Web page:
The program, called "Dig," is an archeological thriller about an American FBI agent in Jerusalem. In an impressive new notch for Israeli television, it is the first-ever Israeli-made drama to be sold directly to series for U.S. audiences. It is also the first project commitment from NBC Universal Cable production head Jeff Wachtel since he was tapped for the role in September.
"Dig" was developed by Keshet, the mega Israeli media company behind "Homeland" and its Hebrew-language predecessor "Prisoners of War," in collaboration with BermanBraun. Keshet Media Group CEO Avi Nir and Gail Berman, Lloyd Braun and Gene Stein of BermanBraun also serve as executive producers
The deal with USA Network was brokered by WME's Rick Rosen, a longtime friend of Nir's, along with Kring, last week for INTV, Keshet's annual confab on innovation in television.
"Dig" returns to Raff's trademark formula of suspense, Middle Eastern intrigue and razor-sharp plot twists. The program will follow a U.S. agent named Peter stationed in Jerusalem. While investigating the murder of a woman, he stumbles into a 2,000-year-old conspiracy embedded in the archeological mysteries of the ancient city.
The program, which doesn't have any specific actors attached yet, will be filmed entirely on location in Jerusalem's Old City. Access the city's historical treasures is being granted by Jerusalem Mayor Nir Barkat, who has been at the forefront of a drive to lure film and television production to the city with a series of tax breaks and other incentives.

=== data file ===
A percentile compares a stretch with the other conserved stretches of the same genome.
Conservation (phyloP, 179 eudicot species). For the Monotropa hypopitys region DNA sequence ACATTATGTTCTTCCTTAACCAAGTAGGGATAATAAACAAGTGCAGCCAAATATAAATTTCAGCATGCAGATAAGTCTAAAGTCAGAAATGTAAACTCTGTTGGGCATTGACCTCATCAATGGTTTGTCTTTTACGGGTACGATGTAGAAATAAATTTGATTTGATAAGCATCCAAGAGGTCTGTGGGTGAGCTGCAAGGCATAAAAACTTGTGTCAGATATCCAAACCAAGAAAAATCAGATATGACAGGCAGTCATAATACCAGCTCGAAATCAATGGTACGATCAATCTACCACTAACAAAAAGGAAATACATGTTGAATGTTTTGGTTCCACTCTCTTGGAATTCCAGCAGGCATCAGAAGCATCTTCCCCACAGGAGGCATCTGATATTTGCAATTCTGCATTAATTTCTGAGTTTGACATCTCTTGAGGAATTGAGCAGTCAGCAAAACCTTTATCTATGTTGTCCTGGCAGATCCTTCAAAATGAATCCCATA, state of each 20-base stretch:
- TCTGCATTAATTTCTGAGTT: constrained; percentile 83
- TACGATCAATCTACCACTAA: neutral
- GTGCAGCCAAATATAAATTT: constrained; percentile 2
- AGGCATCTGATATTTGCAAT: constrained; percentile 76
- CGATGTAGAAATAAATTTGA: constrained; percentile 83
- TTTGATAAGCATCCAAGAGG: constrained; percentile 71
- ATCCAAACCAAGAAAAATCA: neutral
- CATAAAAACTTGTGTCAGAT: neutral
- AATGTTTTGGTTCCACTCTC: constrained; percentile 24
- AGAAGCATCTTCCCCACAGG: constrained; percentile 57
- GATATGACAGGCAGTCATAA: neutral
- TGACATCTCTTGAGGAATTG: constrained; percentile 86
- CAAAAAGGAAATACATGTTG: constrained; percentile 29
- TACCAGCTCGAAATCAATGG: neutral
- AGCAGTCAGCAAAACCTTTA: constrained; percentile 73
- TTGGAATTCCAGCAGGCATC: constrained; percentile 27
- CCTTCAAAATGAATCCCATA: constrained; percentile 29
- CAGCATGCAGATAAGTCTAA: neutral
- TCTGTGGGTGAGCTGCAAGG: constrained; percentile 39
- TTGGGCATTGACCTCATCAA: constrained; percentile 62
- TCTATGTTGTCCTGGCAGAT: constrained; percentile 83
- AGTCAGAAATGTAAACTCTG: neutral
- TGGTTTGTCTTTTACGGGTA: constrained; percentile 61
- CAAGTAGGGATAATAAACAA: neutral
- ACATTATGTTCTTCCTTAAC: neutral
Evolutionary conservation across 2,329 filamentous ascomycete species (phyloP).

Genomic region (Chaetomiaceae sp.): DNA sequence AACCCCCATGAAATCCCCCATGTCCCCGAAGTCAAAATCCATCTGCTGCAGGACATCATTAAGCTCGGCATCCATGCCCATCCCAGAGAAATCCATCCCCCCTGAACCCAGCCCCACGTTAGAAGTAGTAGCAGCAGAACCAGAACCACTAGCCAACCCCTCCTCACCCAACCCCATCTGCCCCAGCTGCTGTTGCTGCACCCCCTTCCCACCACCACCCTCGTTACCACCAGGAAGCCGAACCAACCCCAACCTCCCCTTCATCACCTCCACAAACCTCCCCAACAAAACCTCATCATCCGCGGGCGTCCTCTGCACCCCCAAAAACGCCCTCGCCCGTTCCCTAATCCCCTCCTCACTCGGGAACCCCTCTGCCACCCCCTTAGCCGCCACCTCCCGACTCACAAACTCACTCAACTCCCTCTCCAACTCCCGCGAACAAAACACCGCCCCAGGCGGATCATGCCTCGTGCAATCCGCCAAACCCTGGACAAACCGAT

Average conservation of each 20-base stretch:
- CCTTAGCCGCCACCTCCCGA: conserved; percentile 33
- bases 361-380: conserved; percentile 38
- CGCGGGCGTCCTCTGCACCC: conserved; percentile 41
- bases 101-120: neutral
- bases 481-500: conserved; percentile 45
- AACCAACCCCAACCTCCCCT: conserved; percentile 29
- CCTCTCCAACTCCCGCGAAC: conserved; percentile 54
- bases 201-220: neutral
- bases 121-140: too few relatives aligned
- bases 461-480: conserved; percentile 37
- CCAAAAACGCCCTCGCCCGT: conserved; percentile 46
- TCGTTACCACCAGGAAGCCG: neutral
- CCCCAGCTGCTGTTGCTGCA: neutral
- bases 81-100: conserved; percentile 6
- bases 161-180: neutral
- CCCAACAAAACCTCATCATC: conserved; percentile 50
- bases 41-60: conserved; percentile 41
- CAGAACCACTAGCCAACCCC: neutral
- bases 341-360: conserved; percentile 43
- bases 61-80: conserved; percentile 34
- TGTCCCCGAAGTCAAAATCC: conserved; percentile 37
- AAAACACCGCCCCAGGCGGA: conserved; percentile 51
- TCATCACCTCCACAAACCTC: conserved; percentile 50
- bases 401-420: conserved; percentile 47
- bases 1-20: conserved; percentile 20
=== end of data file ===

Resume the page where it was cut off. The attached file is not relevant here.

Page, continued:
"When Hollywood and the Holy City meet, the sky is the limit," said Barkat.
The idea for the program came from Nir, who realized during Keshet retreat at the ancient tunnels in Jerusalem's City of David that the scene was the ideal setting for a thriller. He took his idea to Raff, and together they selected Kring to serve as the script's American partner.
"Jerusalem is a city of great drama - religious drama, archeological drama, even the mere fact that the city is divided among Christians, Muslims, Jews and Armenians," Nir told Variety. "And I realized that this drama of archeology, it had never been dealt with before."
Lensing will start in about six months, and the series is set to premiere in late 2014.
Related storiesFilm Review: 'The Prime Ministers: The Pioneers'NBC Ent.'s Bob Greenblatt Tapped for Keshet's INTV KeynoteRihanna and Other Artists Who Play Israel Feel the Pressure 2013 Variety Media, LLC, a subsidiary of Penske Business Media; Distributed by Tribune Content Agency, LLCCopyright © 2014, The Baltimore Sun